By Yubaraj Ghimire–Last week, Prime Minister K.P. Sharma Oli laid the foundation of Pokhara international airport, Nepal’s second, being built with Chinese assistance and soft loan. Oli was joined by Maoist chief Prachanda and all major party leaders in a show of appreciation for the Chinese initiative likely to be completed in four years. And in a strange coincidence, this happened during a phase when Nepal-India relations have nosedived like never before.
Nothing would illustrate it more clearly than the “serves-you-right” response so visible in Nepal’s power corridor and intelligentsia when the Organisation of Islamic Countries’ resolution on Jammu and Kashmir was challenged by India with a warning not to “interfere in its internal matters in future”. Nepal authorities had made a similar protest when India and the European Union had jointly asked Nepal to address inadequacies in its constitution at the end of last month.
Oli and the ruling coalition dominated by the Left are getting positive responses from the people across the country for having stood up to India, mainly for what it has “done without accountability in Nepal’s internal politics”. Although this doesn’t guarantee Oli’s survival in power for long, he’s praised by many for his efforts to oppose the “outside role” (that is, India’s) in Nepal’s politics and constitution-making. In fact, Nepal’s ruling coalition — which had continued to give some benefit of doubt, particularly to Modi, till recently — didn’t take kindly to the EU-India resolution on Nepal’s constitution in Brussels at Modi’s initiative.
The foundation laying of the Pokhara airport — a project that was agreed upon at the prime ministerial level during Oli’s visit to Beijing in March — was formalised with a rare show of solidarity among Nepal’s political parties. Nepal is already considering waving the visa fee for the Chinese.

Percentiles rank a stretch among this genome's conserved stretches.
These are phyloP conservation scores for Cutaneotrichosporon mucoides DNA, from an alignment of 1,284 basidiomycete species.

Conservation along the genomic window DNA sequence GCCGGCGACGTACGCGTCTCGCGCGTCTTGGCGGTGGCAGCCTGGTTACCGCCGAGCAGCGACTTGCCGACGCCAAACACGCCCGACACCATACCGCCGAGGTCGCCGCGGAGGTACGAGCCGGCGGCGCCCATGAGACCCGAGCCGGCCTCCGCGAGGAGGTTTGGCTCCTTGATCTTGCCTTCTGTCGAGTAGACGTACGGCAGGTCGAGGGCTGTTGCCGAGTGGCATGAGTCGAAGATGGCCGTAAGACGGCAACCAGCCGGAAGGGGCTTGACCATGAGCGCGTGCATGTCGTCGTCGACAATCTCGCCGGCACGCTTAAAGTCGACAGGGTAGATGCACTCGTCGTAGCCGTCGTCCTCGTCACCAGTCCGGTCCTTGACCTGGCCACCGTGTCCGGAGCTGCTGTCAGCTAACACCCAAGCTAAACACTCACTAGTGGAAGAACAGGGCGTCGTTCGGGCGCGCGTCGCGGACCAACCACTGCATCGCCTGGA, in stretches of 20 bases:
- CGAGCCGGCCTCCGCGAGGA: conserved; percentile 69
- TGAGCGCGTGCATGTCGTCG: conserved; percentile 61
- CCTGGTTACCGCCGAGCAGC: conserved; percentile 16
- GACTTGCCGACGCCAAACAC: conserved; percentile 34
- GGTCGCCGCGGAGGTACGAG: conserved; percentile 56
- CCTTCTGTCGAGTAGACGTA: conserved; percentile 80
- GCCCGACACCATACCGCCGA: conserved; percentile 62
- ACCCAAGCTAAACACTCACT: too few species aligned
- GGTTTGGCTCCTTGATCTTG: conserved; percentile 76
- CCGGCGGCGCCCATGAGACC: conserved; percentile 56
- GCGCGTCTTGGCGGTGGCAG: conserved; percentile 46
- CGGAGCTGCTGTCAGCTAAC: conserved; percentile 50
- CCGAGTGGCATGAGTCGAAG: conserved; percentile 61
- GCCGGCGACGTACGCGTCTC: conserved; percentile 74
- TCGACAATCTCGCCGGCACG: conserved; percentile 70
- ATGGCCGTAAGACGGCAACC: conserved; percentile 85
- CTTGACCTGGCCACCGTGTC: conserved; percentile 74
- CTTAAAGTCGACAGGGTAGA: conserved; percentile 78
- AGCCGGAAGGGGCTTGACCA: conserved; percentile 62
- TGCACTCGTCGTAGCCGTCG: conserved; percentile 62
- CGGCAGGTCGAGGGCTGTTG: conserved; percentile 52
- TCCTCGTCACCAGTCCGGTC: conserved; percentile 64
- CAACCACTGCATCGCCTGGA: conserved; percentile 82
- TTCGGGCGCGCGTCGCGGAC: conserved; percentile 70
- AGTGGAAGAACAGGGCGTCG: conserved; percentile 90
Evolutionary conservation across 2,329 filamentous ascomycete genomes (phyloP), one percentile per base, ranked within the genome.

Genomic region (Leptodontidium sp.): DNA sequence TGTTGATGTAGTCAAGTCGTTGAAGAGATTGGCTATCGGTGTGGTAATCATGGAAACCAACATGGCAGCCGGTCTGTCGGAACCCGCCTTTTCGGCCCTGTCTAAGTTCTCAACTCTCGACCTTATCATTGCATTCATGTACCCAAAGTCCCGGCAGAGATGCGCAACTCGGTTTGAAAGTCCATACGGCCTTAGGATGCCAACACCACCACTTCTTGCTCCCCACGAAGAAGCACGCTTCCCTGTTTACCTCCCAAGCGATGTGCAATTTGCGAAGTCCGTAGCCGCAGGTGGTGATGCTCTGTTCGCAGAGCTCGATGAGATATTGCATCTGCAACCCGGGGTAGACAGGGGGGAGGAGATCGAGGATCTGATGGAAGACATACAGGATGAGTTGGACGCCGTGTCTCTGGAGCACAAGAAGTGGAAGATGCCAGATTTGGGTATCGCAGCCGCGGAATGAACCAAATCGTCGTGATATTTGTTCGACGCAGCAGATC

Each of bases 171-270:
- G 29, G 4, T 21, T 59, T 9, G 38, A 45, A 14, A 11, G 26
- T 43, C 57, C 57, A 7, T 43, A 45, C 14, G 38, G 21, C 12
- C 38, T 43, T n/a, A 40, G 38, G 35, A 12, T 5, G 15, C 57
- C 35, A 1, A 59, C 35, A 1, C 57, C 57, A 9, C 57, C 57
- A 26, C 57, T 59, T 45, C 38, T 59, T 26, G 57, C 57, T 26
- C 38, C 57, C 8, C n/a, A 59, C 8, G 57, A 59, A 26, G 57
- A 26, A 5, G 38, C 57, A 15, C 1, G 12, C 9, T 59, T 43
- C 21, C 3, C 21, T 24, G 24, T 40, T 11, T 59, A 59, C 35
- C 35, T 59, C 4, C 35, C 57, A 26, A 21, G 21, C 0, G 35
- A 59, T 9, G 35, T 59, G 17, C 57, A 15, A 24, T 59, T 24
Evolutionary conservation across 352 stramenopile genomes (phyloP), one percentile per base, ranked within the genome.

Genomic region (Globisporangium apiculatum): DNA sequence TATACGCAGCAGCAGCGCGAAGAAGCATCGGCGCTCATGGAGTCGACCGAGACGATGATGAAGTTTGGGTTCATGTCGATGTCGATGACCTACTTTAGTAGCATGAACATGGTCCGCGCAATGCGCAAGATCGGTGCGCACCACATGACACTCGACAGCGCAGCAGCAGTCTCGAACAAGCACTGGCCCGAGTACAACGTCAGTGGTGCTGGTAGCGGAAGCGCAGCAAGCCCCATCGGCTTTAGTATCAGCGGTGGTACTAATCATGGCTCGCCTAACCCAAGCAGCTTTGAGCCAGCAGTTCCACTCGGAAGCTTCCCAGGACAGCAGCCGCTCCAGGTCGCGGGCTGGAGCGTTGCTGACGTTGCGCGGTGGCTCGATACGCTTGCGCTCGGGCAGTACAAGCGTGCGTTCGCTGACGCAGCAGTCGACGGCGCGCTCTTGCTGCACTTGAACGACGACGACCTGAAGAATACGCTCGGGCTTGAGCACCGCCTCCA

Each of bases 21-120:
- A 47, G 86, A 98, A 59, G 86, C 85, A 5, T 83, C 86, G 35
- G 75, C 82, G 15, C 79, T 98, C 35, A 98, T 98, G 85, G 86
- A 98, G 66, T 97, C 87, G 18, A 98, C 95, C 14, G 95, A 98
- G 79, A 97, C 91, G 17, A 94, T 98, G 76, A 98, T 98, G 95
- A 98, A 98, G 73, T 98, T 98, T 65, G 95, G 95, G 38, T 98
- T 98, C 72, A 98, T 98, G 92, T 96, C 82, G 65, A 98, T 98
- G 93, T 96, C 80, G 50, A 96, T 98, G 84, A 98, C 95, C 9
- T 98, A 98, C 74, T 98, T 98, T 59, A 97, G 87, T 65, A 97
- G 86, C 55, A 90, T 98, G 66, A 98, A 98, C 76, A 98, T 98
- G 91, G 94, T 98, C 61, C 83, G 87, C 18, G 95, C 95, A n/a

Indian immigration, on the other hand, has already started “stamping” Nepali passports at airports, diluting the spirit of open boarders and hassle-free movement for all these years. The relation is clearly losing the much talked about “special” component. The two sides have hardly begun any exercise to address the misunderstandings and the visible fallouts.
Yet, Nepal’s leaders are more confused about how to go about this, since they have been the biggest beneficiaries of the “India-dictated changes”. They have been able to exercise absolute power without accountability — more than the king(s) did in the past.
When India led the initiative for international support for the political movement in Nepal in April 2006, it had two ostensible concerns: First, since King Gyanendra was playing the China card, the Maoists and other key parties, minus the monarchy, would be a more favourable experiment. Second, India would for a long time have the lead role, if not a monopoly, in directing Nepal’s politics. Both have proven wrong.
(This article was originally published in the Indian Express on April 24, 2016)